- Stem cells from umbilical tissue or a person’s own adipose fat are the most effective stem cells for relieving knee osteoarthritis pain and loss of function, according to a new meta-analysis.
- The meta-analysis found that, in all the studies included, stems cells helped safely alleviate knee joint pain.
- Nearly half of all people develop knee osteoarthritis over the course of their lives.
Among the most promising treatments for knee pain and loss of function from osteoarthritis is the injection of stem cells into the knee.
A new meta-analysis purports to have identified the best sources of stem cells for this purpose so far.
The best stem cells for knee pain and loss of knee function are those derived from donors’ umbilical cord tissue or a patient’s own adipose fat cells.
The meta-analysis collates the results of stem cell of knee osteoarthritis trials involving 875 patients across 16 studies. There were 336 men in the studies. Participants ranged in age from 51 to 69 years. Stem cells were received by 441 people, and 436 people served as controls.
Overall, people being treated with any of the stem cells experienced a significant decrease in knee pain starting at three months of treatment, underscoring the potential of the therapy for knee osteoarthritis.
The study is published in the
The knee is the joint that is most commonly affected by osteoarthritis. According to the
Older studies have found that the
Knee osteoarthritis occurs when the cartilage in one’s knee breaks down, causing the joint’s bones to rub directly together, creating friction.
The reduction in physical activity that may occur as a result of pain can lead to other health issues such as obesity, diabetes, and cardiovascular disease.
Some causes of knee osteoarthritis include:
- joint injuries, fractures, strains, and repeated stress on the joint
- joint diseases
- metabolic diseases, such as diabetes
- obesity, causing the joint to carry excess weight, as well as systemic inflammation, and metabolic issues
- sex — women develop osteoarthritis more often than men
Dr. Gendai Echezona, of Premier Pain Care and Wellness, not involved in the current research, noted that regenerative medicine for the knee is not something new. She noted that regenerative therapy includes stem cell therapy as well as injections of platelet-rich plasma.
“This particular study,” she said, “focuses on the newer treatment of mesenchymal stem cell therapy as a treatment for knee osteoarthritis.
Mesenchymal cells are stem cells that can develop into many types of connective tissue. They have large nuclei and are spindle-shaped.
“Although there are studies evaluating various stem cells and comparing these treatments to platelet rich plasma, few studies directly compare different types of stem cells for treatment of knee osteoarthritis,” said Dr. Echezona.
“This study,” said Skidmore College’s Dr. Paul Arciero, also not involved in the research, “provides a systematic review comparison of the different types of stem cell therapies and their overall effectiveness on alleviating knee joint pain, restoring knee joint function, and minimizing knee joint trauma.”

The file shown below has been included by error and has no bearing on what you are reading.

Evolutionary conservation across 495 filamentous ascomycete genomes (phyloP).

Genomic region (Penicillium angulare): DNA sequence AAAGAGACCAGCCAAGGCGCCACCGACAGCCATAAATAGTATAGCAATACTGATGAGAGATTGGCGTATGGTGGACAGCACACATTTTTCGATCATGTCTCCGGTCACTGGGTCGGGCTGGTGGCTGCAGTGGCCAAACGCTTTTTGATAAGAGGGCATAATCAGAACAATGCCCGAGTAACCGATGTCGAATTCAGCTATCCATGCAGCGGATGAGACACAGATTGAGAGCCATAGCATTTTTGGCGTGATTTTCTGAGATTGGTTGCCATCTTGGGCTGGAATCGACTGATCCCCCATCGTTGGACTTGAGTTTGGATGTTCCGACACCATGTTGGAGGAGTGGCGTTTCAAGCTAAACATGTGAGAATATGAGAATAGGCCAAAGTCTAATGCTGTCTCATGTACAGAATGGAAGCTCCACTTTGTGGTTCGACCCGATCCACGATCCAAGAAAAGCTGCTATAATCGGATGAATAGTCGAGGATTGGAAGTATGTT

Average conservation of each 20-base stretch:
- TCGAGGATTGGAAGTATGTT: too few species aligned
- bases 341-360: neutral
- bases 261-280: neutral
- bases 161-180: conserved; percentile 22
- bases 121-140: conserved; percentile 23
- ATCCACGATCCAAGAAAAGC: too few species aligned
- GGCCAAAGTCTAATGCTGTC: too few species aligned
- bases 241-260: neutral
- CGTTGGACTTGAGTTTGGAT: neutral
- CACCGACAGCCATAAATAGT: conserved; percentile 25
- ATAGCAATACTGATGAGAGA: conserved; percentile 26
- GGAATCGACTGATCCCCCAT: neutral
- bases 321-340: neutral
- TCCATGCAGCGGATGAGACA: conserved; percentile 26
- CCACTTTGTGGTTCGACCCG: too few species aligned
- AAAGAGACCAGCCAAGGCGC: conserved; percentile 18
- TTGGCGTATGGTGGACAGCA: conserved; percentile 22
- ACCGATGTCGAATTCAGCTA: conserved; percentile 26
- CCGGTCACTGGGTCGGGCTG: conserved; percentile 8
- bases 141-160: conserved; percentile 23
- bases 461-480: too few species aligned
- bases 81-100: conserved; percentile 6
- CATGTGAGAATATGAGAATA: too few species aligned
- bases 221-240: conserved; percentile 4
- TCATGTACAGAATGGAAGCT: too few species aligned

Dr. Echezona listed the currently available options for treating knee osteoarthritis.
Stem-cell treatment of knee osteoarthritis is not currently approved by the Food and Drug Administration (FDA) in the United State, noted Dr. Echezona.
“Many therapies for osteoarthritis of the knee involve lifestyle modifications such as exercise, weight loss if appropriate, and diets rich in anti-inflammatory foods. Physical therapy is a great option to increase strength, improve range of motion and flexibility, and even reduce pain.”
In addition, Dr. Echezona said:
“There are many classes of medications which may be used topically (e.g., anti-inflammatory agents, lidocaine, CBD), orally (e.g., acetaminophen, anti-inflammatory agents, duloxetine), or even injected (e.g., hyaluronic acid, steroids) to treat pain. If none of these treatments are helping your pain, surgery may be an option.”
“Stem cell implantation may potentially repair affected tissue, develop new cartilage, decrease inflammation, and slow down further degeneration,” explained Dr. Echezona.
“This leads to decreased pain and improved functionality, which can contribute to joint strengthening,” she said.
The studies and meta-analysis use several scoring systems for assessing individuals’ pain levels.
“As patient pain scores are improved,” said Dr. Arciero, “restoration of function, including increased mobility/movement and subsequent strengthening and flexibility will follow. This allows for return to activities of daily living and enhanced well-being.”
“Exercise,” predicted Dr. Echezona, “is appropriate and will likely be encouraged with stem cell implants.”
Both Drs. Echezona and Arciero cautioned that individuals who receive stem cell therapy should closely consult their physicians regarding subsequent exercise.
Dr. Echezona warned that “[w]hat we all have to keep in mind is that there is a lack of standardization in treatment protocols, especially regarding the cell type, cell source, cell quality, cell dose, and criteria used to evaluate treatment outcomes and safety.”
“Despite this, the treatments show excellent potential, so we look forward to future studies to support efficacy and safety,” said Dr. Echezona.
The authors of the meta-analysis concluded by prioritizing stem cells by effectiveness: first, mesenchymal stem cells from umbilical tissues, second, stem cells extracted from patient’s own adipose fat, and finally, mesenchymal stem cells from bone marrow.
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